- The Washington Times - Saturday, May 4, 2002

Jacob Lawrence's bright silk-screen print "The Builders" greets visitors to "Windows on Work: Building America From the Collections of the Washington Print Club" at the National Building Museum. "Builders," done in 1974, shows two black parents walking with their children. Mr. Lawrence used the silk-screen medium with big, flat patterns and brilliant hues to portray the family's happiness. It powerfully projects the optimism of the exhibition.
The artists, though largely products of the Depression and the Work Projects Administration (WPA), show a nation building and rebuilding itself in cities and on farms. Images of steel mills, jackhammers, bridges and skyscrapers energetically express America at work.
Louis Lozowick created "Blast Furnaces" (1929) and "Subway Construction" (1931). Thomas Hart Benton shows railroad building through America's farmland in "Ten Pound Hammer" (1952). He depicts workers precisely hitting spikes into the rail ties, with a smoking train engine behind them. We also see Joseph Pennell's "Foundations, Building a Skyscraper" (1910) and Martin Lewis' "Derricks at Night" (1927).
The museum collaborated with the Washington Print Club in bringing together this strong and unusual show of 67 works, organized by the museum's chief curator, Howard Decker. The club's more than 350 members include print collectors, curators, printmakers, dealers and educators.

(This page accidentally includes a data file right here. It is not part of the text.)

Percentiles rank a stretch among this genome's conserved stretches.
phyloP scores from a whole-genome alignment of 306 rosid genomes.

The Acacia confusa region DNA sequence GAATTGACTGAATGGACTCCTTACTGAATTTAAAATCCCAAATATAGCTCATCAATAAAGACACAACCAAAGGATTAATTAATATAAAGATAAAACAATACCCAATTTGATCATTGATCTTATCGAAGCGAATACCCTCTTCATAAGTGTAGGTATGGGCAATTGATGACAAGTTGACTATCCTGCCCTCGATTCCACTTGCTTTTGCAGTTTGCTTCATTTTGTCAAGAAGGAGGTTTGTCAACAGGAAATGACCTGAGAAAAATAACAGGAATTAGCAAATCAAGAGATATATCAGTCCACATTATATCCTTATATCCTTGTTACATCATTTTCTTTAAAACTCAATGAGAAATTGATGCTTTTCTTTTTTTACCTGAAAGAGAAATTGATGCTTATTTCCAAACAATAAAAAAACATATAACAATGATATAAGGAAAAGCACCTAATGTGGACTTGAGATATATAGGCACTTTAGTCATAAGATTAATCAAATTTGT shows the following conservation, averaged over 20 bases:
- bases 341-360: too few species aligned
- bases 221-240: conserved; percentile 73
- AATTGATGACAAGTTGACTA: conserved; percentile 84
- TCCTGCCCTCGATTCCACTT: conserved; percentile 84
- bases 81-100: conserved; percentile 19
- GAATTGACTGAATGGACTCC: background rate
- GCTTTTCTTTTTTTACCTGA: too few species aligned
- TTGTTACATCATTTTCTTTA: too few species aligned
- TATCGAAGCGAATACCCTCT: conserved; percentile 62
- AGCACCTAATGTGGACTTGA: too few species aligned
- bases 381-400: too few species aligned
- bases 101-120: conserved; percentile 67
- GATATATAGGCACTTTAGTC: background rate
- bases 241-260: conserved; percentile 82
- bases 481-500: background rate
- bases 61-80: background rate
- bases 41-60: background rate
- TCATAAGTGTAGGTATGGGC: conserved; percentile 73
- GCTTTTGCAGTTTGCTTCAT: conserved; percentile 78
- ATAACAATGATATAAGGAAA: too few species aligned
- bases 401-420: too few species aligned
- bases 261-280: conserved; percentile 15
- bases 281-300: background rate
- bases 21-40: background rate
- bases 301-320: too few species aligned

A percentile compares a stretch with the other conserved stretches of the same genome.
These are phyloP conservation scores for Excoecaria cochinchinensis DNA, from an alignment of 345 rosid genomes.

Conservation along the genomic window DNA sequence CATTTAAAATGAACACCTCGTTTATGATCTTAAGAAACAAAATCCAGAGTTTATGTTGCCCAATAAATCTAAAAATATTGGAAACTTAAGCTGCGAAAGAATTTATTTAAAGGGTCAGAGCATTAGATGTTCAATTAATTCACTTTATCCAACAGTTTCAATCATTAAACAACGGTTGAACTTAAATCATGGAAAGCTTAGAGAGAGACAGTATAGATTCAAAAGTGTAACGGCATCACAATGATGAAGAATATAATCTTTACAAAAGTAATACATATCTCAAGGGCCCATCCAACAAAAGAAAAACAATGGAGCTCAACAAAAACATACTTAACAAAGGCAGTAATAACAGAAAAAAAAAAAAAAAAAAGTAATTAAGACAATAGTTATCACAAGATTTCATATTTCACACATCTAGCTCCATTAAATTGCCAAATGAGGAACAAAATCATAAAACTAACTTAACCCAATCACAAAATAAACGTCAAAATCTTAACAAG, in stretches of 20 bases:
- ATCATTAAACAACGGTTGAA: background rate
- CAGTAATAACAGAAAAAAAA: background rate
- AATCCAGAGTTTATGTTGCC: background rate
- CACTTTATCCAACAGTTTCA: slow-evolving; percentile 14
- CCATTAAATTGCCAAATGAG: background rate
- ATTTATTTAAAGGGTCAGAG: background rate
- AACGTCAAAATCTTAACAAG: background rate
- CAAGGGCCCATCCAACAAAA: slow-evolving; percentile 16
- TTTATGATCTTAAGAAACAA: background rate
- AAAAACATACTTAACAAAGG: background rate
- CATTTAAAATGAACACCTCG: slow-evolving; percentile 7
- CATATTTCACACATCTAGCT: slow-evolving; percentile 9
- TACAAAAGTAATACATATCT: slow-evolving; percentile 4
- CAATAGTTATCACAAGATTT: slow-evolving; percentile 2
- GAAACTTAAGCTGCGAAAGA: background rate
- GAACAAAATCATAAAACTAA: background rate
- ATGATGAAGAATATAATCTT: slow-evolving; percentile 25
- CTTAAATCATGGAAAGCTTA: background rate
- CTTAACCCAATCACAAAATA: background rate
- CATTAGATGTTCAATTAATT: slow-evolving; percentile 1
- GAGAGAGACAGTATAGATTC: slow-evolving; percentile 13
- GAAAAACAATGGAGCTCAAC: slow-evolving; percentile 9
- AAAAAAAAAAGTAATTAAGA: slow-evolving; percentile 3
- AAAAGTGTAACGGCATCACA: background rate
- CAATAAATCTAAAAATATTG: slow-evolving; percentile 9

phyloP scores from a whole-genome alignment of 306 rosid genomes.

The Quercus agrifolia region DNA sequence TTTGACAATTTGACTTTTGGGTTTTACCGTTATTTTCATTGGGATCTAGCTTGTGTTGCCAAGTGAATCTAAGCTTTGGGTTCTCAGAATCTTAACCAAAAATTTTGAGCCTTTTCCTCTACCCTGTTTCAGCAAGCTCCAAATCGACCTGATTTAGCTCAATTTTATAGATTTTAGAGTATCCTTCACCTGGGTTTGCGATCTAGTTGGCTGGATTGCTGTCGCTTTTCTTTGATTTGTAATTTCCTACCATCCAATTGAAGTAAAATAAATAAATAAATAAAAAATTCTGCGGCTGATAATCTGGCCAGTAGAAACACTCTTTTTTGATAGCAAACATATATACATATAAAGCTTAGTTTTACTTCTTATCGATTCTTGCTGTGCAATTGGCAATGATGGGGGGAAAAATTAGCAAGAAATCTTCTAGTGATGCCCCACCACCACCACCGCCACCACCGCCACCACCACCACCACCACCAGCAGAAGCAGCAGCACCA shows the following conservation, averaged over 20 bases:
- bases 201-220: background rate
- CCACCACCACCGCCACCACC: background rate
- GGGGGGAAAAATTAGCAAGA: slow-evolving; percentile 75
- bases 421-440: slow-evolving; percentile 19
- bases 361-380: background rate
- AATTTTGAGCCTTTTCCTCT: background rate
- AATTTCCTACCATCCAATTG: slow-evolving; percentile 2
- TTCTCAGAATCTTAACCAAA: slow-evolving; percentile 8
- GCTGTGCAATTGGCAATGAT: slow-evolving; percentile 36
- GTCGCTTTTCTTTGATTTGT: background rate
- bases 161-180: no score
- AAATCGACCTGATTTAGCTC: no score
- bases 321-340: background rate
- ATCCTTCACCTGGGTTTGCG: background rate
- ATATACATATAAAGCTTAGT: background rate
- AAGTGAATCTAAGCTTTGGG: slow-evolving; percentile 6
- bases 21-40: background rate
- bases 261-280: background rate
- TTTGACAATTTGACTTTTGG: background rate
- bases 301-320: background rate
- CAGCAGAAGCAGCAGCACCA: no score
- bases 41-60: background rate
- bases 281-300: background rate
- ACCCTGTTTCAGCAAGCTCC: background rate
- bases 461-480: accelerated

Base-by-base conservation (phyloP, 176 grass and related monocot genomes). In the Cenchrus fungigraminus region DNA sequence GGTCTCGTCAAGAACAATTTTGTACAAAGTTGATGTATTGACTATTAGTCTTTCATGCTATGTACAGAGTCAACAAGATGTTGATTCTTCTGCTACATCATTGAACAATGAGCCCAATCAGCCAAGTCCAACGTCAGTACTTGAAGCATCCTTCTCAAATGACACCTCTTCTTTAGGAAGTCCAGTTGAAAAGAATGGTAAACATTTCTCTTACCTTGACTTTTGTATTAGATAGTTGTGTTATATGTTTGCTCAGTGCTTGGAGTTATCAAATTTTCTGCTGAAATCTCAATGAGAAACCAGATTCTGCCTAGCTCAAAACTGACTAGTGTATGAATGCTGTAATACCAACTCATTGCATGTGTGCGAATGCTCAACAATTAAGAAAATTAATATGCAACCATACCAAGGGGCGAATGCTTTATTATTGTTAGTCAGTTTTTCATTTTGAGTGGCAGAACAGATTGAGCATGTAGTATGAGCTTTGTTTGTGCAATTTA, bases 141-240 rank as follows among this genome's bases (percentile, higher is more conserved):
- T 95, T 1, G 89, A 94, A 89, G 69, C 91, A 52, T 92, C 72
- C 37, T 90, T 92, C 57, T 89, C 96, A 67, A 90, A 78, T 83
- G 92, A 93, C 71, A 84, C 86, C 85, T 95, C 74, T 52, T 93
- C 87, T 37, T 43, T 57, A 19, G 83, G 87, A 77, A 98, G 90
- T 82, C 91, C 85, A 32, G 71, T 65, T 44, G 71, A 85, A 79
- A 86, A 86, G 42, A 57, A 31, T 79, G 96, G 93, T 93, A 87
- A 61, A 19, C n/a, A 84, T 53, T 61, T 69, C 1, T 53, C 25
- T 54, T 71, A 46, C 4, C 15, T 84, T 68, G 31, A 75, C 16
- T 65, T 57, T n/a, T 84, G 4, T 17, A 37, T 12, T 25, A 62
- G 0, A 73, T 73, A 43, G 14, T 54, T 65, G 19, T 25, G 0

Mr. Decker chose artists with a point of view. Rockwell Kent's take on work is unmistakable in his "Workers of the World Unite" (1937). The small wood engraving seems to shout its message. James E. Allen shows a worker nonchalantly arriving for work on a suspended girder in "Spiderboy" (1937). Raphael Soyer sympathetically depicts a gentle dressmaker in his softly colored lithograph "The Seamstress II" (1979). Riva Helfond also dramatically shows the plight of the poor in "Anthracite" (1936). An abstracted curve of miners in hard hats and their hungry wives encloses a coal miner working a vein.
Mr. Decker arranged the prints in the exhibit by the time of day they represent. Mr. Lawrence's "Builders" starts off the morning section. Next, in "Fuel" (1936), Ronald Slayton shows trucks coming into the city in the early morning to deliver badly needed wood. The artist gashed rough cuts into wood for his forceful woodcut.
A brighter print is by contemporary artist Jennifer Bartlett. It pictures the outline of a house with a triangular roof and rectangular base. The artist called the print "House: Dots, Hatches," an appropriate title because brilliant slashes of color swirl around the house. Miss Bartlett reminds the viewer that the ownership of many homes was threatened during the 1920s and 1930s.
Pennell is one of the earlier and most popular printmakers in the show, with his romanticized views of New York City and the work ethic. "St. Paul's New York" (1915) shows the church huddled among tall buildings. It's a calmer view of the now-famous church that played such an important role in September 11 events.